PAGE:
Brexit: ‘We don’t know what the new normal will look like’
Things will settle down, over time, but businesses must get ready for initial chaos
“What would it mean to your business if a truck coming through Dublin Port were to take 24 hours instead of 10 minutes?” asks David McGee, Brexit partner at PwC Ireland
David McGee, Brexit partner at PwC Ireland, characterises the original Brexit cut-off date of March 29th as “B-Day”, which captures what is perhaps, from an Irish perspective at least, a very fitting homonym.
As decades of economic integration looks increasingly set to go down the plug hole, what happens next is concentrating minds.
“There is the period in the run-up to B-Day. After that there was going to be a period of uncertainty, of chaos even. At some point things will settle down to a new normal but we don’t yet know what that normal will look like, whether it will be Norway Plus, a customs union or WTO tariffs. But what people are most worried about now is what that period of chaos looks like,” says McGee.
“What would it mean to your business if a truck coming through Dublin Port were to take 24 hours instead of 10 minutes. What would it do to your business if they started stopping trucks at the Border. In a lot of our scenario plans, we’ve limited that chaos period to a matter of weeks because commerce will out – but during that chaotic period, what do you do?”
For a start, goods exporters who haven’t already done so need to get their EORI (economic operators’ registration and identification) number from Revenue.
“These are not hard to get, and Revenue and Customs have been doing a great job in encouraging businesses to come to them, but if there is no deal you won’t be able to trade with the UK without one,” he warns.
For those trading services, people may need to be moved around and possibly data storage too
Next, for larger companies, securing AEO (authorised economic operator) status while not mandatory, is well worthwhile. “If EORI is your passport to trade goods, the AEO is like fast-track at the airport,” says McGee.
For those trading services, people may need to be moved around and possibly data storage too. “If you are a service company storing data in the UK you might have a problem with GDPR,” he cautions.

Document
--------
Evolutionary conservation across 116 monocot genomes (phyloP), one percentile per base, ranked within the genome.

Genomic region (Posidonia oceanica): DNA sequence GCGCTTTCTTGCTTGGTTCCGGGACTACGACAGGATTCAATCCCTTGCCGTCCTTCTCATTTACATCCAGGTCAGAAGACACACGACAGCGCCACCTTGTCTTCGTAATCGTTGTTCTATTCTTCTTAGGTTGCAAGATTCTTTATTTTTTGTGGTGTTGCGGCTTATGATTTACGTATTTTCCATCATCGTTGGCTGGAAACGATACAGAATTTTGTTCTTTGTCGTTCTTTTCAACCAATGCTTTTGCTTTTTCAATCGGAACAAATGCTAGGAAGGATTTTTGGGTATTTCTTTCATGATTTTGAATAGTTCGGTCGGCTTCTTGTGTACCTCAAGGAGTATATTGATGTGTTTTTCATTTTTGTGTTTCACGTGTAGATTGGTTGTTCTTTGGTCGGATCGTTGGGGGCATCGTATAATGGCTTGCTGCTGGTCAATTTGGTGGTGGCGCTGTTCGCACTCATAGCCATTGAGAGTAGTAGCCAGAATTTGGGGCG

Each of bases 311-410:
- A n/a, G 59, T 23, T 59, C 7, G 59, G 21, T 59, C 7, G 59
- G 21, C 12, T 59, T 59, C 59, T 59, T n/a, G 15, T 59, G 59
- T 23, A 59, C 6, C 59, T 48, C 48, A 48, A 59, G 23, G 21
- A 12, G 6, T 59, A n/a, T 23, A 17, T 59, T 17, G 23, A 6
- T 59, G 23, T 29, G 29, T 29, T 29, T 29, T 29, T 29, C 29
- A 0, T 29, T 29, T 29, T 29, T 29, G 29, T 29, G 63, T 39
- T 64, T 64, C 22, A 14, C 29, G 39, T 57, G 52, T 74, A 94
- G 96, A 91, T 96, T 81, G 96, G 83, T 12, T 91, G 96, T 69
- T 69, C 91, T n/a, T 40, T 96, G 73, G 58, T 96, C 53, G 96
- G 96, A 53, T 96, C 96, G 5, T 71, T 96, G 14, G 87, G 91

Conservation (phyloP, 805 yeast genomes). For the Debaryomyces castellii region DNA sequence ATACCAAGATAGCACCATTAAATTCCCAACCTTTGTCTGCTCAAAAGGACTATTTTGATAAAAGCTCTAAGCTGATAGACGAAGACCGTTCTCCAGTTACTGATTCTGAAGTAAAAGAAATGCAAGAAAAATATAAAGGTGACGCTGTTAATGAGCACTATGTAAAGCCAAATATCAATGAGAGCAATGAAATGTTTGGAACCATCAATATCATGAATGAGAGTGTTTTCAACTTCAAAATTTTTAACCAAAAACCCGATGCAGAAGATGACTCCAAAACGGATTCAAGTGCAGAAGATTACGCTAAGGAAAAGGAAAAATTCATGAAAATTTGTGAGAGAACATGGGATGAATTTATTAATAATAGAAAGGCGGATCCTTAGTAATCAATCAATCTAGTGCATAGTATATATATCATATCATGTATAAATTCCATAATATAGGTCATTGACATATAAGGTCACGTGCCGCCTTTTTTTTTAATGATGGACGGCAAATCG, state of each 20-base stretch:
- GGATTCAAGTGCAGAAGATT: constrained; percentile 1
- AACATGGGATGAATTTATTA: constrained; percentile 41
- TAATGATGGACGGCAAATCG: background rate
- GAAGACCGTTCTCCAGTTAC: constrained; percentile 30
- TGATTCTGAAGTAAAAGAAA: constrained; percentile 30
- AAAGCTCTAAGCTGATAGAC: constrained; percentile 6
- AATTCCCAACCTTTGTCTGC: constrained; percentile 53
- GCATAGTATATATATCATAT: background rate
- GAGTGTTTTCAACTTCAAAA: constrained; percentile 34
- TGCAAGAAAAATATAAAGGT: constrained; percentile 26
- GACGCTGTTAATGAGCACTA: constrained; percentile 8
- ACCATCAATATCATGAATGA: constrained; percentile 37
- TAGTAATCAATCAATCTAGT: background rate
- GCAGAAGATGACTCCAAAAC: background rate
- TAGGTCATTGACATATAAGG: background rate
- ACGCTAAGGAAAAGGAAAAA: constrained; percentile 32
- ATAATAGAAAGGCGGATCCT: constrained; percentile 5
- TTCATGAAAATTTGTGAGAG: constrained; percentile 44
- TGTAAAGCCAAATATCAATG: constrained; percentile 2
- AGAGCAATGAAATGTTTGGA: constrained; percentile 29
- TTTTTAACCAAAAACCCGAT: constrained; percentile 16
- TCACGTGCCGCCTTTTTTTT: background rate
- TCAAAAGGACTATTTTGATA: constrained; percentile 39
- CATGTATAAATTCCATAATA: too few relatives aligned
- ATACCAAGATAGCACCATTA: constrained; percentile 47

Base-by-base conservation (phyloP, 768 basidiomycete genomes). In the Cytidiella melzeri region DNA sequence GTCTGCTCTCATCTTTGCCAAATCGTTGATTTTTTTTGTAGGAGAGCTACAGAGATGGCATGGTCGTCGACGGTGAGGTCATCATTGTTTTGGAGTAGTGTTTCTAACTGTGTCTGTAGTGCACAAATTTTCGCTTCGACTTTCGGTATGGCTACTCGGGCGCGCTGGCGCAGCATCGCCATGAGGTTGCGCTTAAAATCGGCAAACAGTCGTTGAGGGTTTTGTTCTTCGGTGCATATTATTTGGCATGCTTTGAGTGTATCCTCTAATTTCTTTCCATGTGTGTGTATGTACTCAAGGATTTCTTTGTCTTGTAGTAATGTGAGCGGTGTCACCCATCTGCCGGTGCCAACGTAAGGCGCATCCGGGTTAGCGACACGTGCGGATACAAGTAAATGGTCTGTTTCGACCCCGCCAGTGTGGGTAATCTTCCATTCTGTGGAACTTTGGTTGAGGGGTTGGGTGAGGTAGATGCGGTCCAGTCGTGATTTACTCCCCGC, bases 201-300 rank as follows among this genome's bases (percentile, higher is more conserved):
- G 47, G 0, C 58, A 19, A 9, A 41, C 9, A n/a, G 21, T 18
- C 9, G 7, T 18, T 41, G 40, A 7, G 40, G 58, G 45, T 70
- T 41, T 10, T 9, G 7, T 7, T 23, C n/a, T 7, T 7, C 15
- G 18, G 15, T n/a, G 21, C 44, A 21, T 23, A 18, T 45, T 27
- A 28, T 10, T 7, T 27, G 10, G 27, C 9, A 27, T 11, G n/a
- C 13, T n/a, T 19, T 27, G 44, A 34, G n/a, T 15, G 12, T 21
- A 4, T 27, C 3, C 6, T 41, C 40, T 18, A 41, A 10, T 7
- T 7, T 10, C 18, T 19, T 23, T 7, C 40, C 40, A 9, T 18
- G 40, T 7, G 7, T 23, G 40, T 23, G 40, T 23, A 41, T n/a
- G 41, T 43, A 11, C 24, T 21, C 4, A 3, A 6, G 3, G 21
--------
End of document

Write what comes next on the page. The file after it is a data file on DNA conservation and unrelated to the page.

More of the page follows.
Getting the requisite customs authorisations in place will be mandatory to allow businesses to continue to both import and export from what will shortly be a non-EU country, says Carol Lynch, partner BDO Customs and International Trade Services.
Prior to recent developments, it was advising clients to stockpile critical items for manufacturing and sale and avoid shipping or moving goods in the week of April 12th and, if they haven’t already done so, to apply immediately for customs registration (the EORI form).
It applies to both exporters and importers. Next “establish whether you need to obtain a deferred payment account and, if so, put in place a guarantee provision with your bank to cover the duties that are going to be suspended. A deferred payment authorisation will allow you to import goods into Ireland from the UK and defer the payment of Customs duties and import VAT to the month following import. If you export to the UK you should also now request a deferred payment authorisation from HMRC,” says Lynch.
Ensure your tariff classifications are 100 per cent correct and, from this, confirm the duty rates that may be payable. Then ensure you have a clearance agent to lodge Customs declarations on your behalf, she advises.
The clearance agent will act on your behalf to enter your import and export documents into Irish and UK Customs systems.
Even if the UK crashes out there are at least some reasons to be, if not cheerful, then at least sanguine
“The problem now is that there is a huge shortage of such agents,” she warns, advising businesses to talk to their suppliers and customers to confirm who is acting as importer and or exporter of record for their purchases and sales. “They are responsible for the payment of the import duties along with customs compliance,” she advises.
Even if the UK crashes out on October 31st, there are at least some reasons to be, if not cheerful, then at least sanguine. “It’s not in anyone’s interest to have chaos in Dover or Rosslare or at the Border Northern Ireland,” says Mark Kennedy, the managing partner of Mazars in Ireland, who speculates that commerce alone will encourage the EU, Ireland and the UK to minimise disruption.
At the same time, the regulatory environment is unlikely to diverge immediately and, for UK exporters who wish to continue accessing the EU’s 500 million market, possibly not at all. Even if they do, the simple fact of passing new legislation takes time – and right now more time than usual in Westminster. That will give Irish businesses some breathing space, he suggests.
And while so much of the attention has been on goods, both Ireland and the UK are massive exporters of services which will be much less affected by Brexit, he says.
Finally, just as the reunification of Germany led to massive EU transfers, the loss of the UK from the EU could give rise to a relaxation of current EU state-aid rules, which will also help mitigate damage to the Irish economy, at least during the short-term chaos.
“None of this is to make light of the big challenge ahead,” says Kennedy. It does, however, give comfort in that, once the initial chaotic period is over, “over time, solutions will be found”.